Rossport, Ontario is one of my all time favorite spots on Lake Superior. It’s in the middle of the Rossport archipelago, an island chain stretching from the Slate Islands in the east to Silver Islet in the west, a distance of over 100 miles. It’s a former fishing village with a number of B&B’s and a couple fine restaurants, no chain stores, and an excellent marina for power and sailboaters alike. It’s a superb anchorage which was why oil baron William Harkness and his opulent yacht, the Gunilda, were steaming in this direction in August of 1911.
Harkness was one of old John D Rockefeller’s partners in Standard Oil and one of the richest men in the world at the time. He was taking his family and some of his cronies to fish speckled trout (the famous Coaster Brookies) in Nipigon Bay. Rossport was and is right on the tracks of the Canadian Pacific railroad and the logical place to stock provisions. The problem began when Bill balked at paying the local pilots to guide the Gunilda into port past some treacherous shoals. He didn’t become rich by paying outrageous fees to unwashed locals, by god, and decided to have his crew bring the yacht into port. This was a bad idea because the Gunilda stuck a reef and settled on it, unable to move. A telegram was sent to Thunder Bay (Port Arthur and Fort William at that time) to dispatch a tug. When the tug arrived a few days later, the captain took one look at the precarious position of the Gunilda and informed Harkness that another tug would be needed because when he pulled the ship off the reef the other tug would need to pull it into shallow water or it would sink in 300’(100 meters) of Gitchee Gumee’s depths. It was very apparent, to Mr Harkness anyway, that the tug captain was trying to screw him too, as had the local pilots. He ordered the captain to pull the Gunilda off the reef and it promptly sank in 300’ of water. Harkness headed back to New York, presumably to buy another yacht (easy come, easy go) and the Gunilda remained on the bottom.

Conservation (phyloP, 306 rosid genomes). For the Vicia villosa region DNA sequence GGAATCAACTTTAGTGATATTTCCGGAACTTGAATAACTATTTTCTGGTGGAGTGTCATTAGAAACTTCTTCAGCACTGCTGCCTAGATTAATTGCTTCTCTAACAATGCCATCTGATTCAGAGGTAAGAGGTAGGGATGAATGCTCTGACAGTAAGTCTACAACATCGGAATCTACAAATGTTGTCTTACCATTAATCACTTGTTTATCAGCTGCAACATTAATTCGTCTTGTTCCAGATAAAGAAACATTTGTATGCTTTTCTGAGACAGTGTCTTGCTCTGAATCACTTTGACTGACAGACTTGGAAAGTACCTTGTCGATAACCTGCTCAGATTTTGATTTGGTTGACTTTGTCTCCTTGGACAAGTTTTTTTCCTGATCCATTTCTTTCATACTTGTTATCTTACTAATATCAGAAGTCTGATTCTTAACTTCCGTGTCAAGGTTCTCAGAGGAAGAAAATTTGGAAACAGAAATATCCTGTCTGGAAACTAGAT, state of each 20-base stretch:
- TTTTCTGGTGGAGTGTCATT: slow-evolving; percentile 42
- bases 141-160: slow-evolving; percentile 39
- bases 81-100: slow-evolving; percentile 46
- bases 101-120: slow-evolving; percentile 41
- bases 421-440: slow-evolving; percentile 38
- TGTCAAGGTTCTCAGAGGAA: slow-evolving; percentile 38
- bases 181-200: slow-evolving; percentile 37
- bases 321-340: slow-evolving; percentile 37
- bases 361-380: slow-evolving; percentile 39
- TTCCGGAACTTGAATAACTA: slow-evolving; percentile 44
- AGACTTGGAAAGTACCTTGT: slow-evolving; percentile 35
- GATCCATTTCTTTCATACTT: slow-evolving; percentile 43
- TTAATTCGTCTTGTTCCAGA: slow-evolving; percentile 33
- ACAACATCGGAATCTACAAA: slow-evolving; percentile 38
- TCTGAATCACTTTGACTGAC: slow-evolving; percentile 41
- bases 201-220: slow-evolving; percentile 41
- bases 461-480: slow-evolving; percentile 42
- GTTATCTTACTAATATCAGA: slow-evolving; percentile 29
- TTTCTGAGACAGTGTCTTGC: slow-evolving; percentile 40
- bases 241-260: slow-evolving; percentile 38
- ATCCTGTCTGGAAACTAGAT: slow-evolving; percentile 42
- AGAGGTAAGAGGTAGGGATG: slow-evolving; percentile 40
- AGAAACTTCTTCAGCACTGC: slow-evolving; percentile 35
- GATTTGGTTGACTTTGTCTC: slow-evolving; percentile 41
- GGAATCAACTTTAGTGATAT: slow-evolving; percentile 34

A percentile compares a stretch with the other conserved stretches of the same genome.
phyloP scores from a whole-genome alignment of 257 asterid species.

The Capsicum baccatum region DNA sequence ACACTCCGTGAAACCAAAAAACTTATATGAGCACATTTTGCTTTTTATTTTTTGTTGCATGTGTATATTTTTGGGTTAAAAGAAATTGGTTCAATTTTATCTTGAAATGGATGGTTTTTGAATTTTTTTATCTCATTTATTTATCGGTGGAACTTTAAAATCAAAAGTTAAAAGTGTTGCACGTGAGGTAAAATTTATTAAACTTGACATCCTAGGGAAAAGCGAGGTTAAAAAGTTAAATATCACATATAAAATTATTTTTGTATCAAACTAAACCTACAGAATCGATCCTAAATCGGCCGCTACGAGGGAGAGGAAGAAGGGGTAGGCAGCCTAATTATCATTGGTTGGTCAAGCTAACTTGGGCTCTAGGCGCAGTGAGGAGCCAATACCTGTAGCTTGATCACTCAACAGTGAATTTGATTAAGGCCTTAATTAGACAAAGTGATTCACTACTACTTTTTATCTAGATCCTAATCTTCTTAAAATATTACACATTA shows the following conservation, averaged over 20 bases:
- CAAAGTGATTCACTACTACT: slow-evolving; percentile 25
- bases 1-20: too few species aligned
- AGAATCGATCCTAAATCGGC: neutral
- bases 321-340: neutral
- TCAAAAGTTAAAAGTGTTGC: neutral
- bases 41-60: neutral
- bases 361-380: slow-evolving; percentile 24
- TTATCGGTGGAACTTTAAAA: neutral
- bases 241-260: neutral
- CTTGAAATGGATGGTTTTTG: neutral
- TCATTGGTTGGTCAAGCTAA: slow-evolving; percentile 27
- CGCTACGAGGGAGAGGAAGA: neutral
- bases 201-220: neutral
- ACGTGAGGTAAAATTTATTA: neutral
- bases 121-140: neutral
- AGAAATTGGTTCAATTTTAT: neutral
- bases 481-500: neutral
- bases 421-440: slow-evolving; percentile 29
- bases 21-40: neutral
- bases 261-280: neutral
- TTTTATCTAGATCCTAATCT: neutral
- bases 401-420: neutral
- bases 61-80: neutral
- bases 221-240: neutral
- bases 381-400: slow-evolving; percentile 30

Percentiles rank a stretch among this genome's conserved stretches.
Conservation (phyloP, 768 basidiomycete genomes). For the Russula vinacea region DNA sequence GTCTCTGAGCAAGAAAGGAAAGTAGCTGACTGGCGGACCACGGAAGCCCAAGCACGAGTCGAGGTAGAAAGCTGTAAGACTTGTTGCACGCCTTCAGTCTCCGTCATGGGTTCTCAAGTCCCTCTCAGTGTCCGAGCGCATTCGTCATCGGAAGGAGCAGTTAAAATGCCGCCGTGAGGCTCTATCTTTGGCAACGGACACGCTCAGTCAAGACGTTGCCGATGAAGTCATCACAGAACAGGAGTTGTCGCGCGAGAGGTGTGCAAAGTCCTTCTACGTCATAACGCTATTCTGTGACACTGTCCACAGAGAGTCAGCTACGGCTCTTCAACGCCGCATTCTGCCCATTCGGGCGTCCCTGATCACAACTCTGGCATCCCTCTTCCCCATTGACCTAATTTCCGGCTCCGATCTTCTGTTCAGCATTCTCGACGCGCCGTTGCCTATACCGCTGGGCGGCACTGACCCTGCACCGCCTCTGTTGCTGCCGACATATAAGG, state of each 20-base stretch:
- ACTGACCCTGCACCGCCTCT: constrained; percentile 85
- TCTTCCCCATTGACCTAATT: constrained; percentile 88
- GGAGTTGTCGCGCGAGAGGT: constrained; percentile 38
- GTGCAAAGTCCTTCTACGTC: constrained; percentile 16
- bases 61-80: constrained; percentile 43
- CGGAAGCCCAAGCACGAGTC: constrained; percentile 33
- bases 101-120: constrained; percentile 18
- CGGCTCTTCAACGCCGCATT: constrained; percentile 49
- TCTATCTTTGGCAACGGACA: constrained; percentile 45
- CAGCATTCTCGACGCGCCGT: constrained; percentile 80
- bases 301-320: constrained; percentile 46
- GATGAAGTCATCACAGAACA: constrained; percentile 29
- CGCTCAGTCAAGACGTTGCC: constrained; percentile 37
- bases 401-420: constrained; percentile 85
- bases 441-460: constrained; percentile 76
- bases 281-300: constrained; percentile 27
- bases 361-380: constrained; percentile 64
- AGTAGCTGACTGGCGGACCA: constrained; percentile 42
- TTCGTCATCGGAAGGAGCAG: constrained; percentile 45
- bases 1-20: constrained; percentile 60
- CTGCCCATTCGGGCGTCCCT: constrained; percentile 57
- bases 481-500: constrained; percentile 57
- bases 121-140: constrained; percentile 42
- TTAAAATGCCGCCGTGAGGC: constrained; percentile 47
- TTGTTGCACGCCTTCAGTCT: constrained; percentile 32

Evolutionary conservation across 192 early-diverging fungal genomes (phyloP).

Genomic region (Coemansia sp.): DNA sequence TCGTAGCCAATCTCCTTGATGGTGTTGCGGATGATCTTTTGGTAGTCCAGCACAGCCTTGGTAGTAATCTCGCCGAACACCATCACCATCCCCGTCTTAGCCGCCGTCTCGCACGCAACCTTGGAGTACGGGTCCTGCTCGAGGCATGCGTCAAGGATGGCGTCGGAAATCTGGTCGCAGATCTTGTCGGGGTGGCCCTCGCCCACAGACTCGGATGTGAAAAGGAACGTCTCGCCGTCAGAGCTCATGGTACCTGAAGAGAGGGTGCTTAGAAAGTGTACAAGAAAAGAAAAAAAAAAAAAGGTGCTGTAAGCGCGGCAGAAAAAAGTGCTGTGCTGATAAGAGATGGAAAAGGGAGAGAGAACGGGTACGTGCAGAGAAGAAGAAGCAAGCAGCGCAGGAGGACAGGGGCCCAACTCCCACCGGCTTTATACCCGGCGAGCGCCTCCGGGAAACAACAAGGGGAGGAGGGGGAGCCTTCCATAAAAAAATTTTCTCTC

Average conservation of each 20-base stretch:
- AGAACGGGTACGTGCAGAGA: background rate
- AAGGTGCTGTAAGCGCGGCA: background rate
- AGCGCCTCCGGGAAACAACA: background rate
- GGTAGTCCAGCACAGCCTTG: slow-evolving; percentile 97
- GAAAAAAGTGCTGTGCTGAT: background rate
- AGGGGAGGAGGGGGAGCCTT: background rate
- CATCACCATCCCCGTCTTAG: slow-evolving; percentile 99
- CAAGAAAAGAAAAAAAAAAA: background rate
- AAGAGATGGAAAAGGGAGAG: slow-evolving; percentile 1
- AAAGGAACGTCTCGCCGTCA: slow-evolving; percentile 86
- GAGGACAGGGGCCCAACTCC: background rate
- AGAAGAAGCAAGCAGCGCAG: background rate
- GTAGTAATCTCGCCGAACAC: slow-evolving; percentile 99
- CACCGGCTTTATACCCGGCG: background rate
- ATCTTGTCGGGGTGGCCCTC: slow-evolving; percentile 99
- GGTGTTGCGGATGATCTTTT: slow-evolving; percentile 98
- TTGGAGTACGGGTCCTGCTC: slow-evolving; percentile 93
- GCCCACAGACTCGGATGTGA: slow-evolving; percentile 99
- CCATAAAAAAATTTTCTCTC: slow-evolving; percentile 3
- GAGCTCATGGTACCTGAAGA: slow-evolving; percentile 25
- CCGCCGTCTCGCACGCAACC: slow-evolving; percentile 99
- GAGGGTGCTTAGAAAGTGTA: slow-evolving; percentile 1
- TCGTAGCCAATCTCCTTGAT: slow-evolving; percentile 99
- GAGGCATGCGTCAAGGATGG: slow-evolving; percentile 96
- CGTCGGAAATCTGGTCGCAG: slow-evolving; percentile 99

In the 60’s some guys threw a grappling hook over the side of a barge and managed to break off the foremast of the ship and drag it to the surface. It now stands in the front yard of the Rossport Inn, a nicely restored railroad hotel from the 1880’s. Scuba diving was becoming more sophisticated at the time and a couple divers managed to dive the wreck but there were fatalities. The mast has a plaque dedicated to the memory of Charles King Hague, a 24 year old who died diving the wreck in 1970. With better air mixtures and equipment, more experienced divers are diving the wreck. Jacques Cousteau himself called it the best preserved shipwreck in the world and the fresh, cold, oxygen poor water of Lake Superior has preserved it perfectly, even down to the paint on the bowsprit. A few years ago we were in Rossport kayaking and talked to some fellows from Tennessee that drove up to dive the wreck. The video they took was spectuacular. As they explained that they were able to spend 15 minutes on the wreck in a three hour dive I offered my opinion that they were nuts diving that deep. One of them turned to me and asked if we were the guys that they saw off the Battle Island lighthouse ‘in them long skinny kayaks?’. When I said yes he offered his opinion in his Tennessee accent that ‘ya’all are the guys that’s nuts’!
We took a nice evening paddle, hitting four of the small islands and got back to Rossport expecting we would be eating cold turkey wraps. The owners of the Serendipity Gardens were just closing but whipped us up a nice supper and we stayed at their excellent guest house. Canadian hospitality at its finest. It also allowed us to have a nice talk with the owners, who live in Rossport year round. The ski trail begins at the guesthouse; you never know when a person might decide to head north next winter.